Letters to and from William Brent concerning
the position of personal secretary to President Thomas Jefferson

Letter from William Brent, 1775-1848, to Meriwether Lewis, 25 Feb 1803

In 1801 William Brent, 1775-1848, wrote to President Thomas Jefferson, recently inaugurated, to request the position of secretary to the President. Jefferson chose Meriwether Lewis to be his secretary instead.

William was a young man then, not yet married. He was an officer in the D.C. Militia at the time and a member of the Municipal Council.

In 1803, when Meriwether Lewis was about to depart on his Expedition to the West, Lewis suggested to William Brent that he should replace him as secretary and Jefferson offered the position to William. William turned it down saying that he was deeply involved establishing himself in business and the position went to Lewis Harvie. He did say that he would be willing to aid the president from time to time as needed when he could.

In 1804 Lewis Harvie was about to depart for Europe and Thomas Jefferson was again in need of a private secretary. He wrote to William Brent again offering him the position and hoping that he might change his mind. William does not want to take the position but is willing to help out as needed.

In a letter to Meriwether Lewis in January 1804, Jefferson notes that William Brent is “taking his place with me.” So he must have been able to help out temporarily both when Meriwether Lewis and Lewis Harvie were leaving and replacements were being found.

Letter from William Brent, 1775-1848, to Meriwether Lewis, 25 Feb 1803
Letter from William Brent to Meriwether Lewis, 25 February 1803, concerning the position
of private secretary to President Thomas Jefferson

Washington, 25th Feb’y 1803

Dear Sir

I have naturely maturely considered the offer with which the President has honored me, through you. With every disposition to serve the President, I lament that I cannot have the pleasure of accepting the appointment of private secretary to him, without rearranging[?] very materially, plans which I have formed, and Business in which I am engaged, with views to a permanent establishment in the mercantile line.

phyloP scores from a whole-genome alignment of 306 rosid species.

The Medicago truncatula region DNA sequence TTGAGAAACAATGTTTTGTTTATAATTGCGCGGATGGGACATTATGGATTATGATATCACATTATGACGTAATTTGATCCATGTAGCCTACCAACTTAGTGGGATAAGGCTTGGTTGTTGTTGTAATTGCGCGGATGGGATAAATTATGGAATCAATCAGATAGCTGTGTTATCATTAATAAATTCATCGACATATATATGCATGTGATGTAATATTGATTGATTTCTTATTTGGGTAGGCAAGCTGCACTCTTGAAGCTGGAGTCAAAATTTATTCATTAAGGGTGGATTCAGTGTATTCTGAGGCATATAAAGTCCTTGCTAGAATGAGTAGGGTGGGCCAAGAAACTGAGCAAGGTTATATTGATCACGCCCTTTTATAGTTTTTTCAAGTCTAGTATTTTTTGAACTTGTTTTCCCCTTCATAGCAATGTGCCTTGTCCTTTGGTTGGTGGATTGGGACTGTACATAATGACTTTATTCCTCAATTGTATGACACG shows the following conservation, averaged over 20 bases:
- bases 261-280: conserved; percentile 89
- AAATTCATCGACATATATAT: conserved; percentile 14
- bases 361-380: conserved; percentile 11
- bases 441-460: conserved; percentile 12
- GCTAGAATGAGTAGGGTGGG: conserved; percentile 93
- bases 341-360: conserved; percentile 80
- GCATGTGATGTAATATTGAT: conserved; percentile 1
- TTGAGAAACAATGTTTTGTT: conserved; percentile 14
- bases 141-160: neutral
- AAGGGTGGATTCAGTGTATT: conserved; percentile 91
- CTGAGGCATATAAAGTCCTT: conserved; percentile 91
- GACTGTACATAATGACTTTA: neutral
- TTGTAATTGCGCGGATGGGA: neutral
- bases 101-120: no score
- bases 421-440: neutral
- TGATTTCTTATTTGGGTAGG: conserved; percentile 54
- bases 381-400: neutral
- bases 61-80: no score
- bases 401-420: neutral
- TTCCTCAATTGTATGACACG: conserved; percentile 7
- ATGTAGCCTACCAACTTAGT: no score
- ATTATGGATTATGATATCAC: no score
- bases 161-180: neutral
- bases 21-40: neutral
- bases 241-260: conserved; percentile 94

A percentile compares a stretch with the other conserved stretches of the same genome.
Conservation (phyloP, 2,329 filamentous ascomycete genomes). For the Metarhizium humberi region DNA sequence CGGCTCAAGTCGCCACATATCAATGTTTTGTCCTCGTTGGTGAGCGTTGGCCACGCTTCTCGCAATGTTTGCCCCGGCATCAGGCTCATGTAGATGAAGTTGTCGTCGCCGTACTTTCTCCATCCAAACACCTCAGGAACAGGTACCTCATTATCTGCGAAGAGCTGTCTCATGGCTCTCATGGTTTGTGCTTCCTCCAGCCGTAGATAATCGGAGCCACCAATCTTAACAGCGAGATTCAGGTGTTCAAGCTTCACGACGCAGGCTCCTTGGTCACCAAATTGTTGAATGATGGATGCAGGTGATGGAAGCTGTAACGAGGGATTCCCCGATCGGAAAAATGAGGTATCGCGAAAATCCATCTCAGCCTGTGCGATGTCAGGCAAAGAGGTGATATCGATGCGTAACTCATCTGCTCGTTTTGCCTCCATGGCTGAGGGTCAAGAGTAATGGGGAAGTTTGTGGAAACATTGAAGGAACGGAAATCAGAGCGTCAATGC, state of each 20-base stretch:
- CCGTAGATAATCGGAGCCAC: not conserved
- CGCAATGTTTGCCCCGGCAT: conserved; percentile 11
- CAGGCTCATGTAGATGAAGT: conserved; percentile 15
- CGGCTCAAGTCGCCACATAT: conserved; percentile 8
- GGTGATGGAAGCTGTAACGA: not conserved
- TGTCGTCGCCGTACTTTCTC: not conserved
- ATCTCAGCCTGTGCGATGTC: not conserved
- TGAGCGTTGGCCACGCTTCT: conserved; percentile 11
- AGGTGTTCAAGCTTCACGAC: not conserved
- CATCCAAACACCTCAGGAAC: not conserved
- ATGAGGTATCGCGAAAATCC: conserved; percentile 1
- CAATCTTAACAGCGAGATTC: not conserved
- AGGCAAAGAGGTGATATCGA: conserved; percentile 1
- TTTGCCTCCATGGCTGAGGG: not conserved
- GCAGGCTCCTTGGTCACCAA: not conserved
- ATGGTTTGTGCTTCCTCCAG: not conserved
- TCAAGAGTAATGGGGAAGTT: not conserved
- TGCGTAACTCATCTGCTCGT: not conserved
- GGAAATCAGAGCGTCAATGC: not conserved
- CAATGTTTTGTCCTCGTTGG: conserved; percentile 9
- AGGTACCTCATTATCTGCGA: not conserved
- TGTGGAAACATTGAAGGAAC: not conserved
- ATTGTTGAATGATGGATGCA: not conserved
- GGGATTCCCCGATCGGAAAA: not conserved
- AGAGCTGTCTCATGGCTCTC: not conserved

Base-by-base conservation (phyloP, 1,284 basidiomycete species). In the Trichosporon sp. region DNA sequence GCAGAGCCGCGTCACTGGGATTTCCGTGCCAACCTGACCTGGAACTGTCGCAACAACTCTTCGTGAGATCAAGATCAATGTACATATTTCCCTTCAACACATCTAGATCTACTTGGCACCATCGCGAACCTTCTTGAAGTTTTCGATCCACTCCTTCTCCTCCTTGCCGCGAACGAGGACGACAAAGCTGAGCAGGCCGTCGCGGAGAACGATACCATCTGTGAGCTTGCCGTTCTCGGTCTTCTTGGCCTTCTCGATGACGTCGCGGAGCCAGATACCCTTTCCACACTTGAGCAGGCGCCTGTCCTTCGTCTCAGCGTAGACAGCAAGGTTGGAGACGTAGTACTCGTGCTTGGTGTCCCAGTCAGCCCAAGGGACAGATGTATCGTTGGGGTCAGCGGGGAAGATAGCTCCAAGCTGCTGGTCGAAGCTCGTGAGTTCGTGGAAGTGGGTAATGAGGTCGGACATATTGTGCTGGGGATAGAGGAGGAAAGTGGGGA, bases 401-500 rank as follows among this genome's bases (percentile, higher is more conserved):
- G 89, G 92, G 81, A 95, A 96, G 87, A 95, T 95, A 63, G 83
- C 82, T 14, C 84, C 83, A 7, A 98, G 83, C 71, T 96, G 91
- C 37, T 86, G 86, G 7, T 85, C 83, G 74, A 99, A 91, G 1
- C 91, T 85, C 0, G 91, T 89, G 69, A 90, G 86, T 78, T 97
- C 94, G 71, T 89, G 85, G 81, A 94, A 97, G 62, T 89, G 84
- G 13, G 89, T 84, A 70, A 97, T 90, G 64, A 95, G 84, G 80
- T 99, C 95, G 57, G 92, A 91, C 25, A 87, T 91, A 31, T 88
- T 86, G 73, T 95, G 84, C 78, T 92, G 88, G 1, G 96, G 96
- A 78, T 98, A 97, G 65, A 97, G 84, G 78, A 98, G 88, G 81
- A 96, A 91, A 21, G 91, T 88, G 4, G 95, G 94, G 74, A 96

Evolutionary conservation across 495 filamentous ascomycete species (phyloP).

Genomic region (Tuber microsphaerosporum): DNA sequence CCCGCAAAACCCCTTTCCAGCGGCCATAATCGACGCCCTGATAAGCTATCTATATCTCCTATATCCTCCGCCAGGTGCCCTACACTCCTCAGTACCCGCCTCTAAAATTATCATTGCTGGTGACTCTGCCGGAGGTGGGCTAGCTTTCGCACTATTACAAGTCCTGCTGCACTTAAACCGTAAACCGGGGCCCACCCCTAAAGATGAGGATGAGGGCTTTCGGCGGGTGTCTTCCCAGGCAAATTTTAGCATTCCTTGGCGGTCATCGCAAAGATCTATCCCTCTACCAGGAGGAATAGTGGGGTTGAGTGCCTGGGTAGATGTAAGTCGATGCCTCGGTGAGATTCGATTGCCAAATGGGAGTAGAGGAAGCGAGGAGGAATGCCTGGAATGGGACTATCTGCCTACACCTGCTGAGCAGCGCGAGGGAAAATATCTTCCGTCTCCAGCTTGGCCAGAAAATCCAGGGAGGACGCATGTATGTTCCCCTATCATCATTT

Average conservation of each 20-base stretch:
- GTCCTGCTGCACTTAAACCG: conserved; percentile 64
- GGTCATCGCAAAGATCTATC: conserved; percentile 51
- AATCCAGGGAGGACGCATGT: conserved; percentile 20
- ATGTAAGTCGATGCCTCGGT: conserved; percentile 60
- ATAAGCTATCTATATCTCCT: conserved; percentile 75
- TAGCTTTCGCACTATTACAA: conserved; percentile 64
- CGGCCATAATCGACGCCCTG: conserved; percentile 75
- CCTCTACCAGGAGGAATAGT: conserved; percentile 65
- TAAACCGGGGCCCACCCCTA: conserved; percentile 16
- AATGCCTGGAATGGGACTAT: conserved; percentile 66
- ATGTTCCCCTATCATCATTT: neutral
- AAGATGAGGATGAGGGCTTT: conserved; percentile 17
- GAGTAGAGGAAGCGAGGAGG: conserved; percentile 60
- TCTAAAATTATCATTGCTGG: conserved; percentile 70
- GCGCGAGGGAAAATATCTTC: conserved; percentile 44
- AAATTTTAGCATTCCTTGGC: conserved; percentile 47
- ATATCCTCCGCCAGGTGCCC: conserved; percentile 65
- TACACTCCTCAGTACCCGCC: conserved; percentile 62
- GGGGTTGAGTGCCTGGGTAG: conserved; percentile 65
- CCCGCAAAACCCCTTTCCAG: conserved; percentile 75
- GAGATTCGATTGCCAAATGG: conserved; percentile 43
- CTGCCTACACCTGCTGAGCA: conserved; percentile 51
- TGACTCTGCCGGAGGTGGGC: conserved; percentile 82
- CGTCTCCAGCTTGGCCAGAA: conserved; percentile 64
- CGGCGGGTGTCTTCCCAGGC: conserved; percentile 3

My time is already occupied in attending to a variety of small concerns in which I am engaged, so much, that I find I have very little leisure to devote to others pursuits.

If, under the circumstances, I have mentioned it would be a convenience to the President to accept my services for a short time, until he shall have an opportunity of supplying my place it will afford me infinite satisfaction to be useful to him by aiding him from time to time, when my leisure will permit.

I beg you will accept my best thanks for the very friendly manner in which you have communicated to me the desire of the President and assure him of my gratitude for the kindness he has ??? me, of my respect and my sincere desire to render him service in any manner which may be in my power.

I am, Dear Sir,
with very great esteem & respect,
      Yr mo: Ob Servt.
      Wm Brent

In 1805 William Brent took over as clerk of the circuit court for the District of Columbia and held that office until his death in 1848.

In an unrelated matter, William Brent wrote a letter to Jefferson in 1806 requesting the President’s acceptance of a pair of Bantam fowls. William had learned that Jefferson had expressed a wish for some chickens from this breed. The breed is “genuine” and the male is two years old and the female 20 months. Where he managed to find these is unknown.

Related links:

William Brent, 1775-1848
Col. William Brent, notice of death, 1848
Gravestone of William and his second wife, Elizabeth Neale, Forest Glen, Maryland

Letter above from William Brent to Meriwether Lewis, 25 February 1803, is from the Thomas Jefferson Papers at the Library of Congress Repository, Manuscript Division, http://hdl.loc.gov/loc.mss/mtj.mtjbib012178

An 11 March 1801 letter from William Brent to Thomas Jefferson regarding his wish to become Jefferson's private secretary was accessed at Founders Online website, National Archives, https://founders.archives.gov/documents/Jefferson/01-33-02-0199.

The letter from Thomas Jefferson to William Brent, 20 January 1804, where William is offered the job of private secretary, was accessed at Founders Online website, National Archives, https://founders.archives.gov/documents/Jefferson/01-42-02-0277.

The letter to Thomas Jefferson from William Brent, 14 October 1806 regarding the pair of Bantam fowls was accessed at Founders Online website, National Archives, https://founders.archives.gov/documents/Jefferson/99-01-02-4400.

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8 June 2020
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